Your attorney will receive a copy of any video the district attorney has for your case.
Most likely you were being videotaped during most of your encounter.
Most police cars are equipped with a dash camera and were running prior to the officer turning on his lights and pulling you over. Some of the larger police agencies are starting to use body worn cameras in addition to their dash cameras. There is often a back seat camera when the officer is transporting you from the scene, to the jail or hospital. At the police station most of the rooms and holding cells are being recorded. Therefore, any more field sobriety tests done at the station, any breath test, or any blood draw is being recorded.
Nothing in the law requires the police officer to allow you to call your attorney while you are in their custody. Once you have been arrested and taken into jail, there are typically phones you can use.
On certain holidays or during special events, a city or county can say it is “no refusal” weekend.
No, you do not have to accept the state’s plea offer, which is typically a permanent conviction. You always have the right to go to trial.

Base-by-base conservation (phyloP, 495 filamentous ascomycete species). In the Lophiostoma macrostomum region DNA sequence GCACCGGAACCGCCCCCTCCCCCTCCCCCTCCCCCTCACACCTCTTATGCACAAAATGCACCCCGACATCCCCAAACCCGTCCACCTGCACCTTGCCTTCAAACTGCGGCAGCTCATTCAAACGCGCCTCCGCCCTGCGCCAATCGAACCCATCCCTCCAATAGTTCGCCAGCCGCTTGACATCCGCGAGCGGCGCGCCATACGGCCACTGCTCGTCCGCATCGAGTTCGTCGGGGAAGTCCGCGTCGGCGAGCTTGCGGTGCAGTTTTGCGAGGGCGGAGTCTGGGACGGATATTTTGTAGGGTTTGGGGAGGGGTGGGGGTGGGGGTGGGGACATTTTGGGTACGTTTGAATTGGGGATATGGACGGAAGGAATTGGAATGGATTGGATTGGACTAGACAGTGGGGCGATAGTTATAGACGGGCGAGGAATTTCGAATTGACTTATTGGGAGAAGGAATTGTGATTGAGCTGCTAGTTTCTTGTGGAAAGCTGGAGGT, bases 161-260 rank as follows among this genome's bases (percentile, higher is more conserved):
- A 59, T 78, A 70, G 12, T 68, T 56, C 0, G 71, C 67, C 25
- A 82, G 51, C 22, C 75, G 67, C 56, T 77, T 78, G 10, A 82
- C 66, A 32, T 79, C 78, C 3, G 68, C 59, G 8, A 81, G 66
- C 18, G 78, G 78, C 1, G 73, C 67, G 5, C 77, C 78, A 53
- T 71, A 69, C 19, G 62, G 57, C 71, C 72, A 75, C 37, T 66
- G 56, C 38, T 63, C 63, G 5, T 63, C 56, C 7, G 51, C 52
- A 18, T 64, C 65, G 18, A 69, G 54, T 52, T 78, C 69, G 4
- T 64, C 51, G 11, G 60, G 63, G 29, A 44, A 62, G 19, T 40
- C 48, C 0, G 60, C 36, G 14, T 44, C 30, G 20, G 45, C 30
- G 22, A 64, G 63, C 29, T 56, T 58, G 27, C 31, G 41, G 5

An officer has to read you your Miranda Rights once you are under arrest and before any “custodial interrogation.”
You will be required to provide your license and registration. You are not obligated to provide any details about your day. Ex: Where you are coming from, where you are going, what you have had to drink, how much you have had to drink, when you consumed that alcohol, what your last meal was, how often you drink, etc.
Yes, it can affect your ability to travel while you are on bond and your case is pending, while on probation, and sometimes even after you served your sentence.
The worst outcome for a DWI would obviously be a conviction- and the punishment a person receives as a result.
Punishment levels can vary greatly depending upon the level of DWI you are charged with.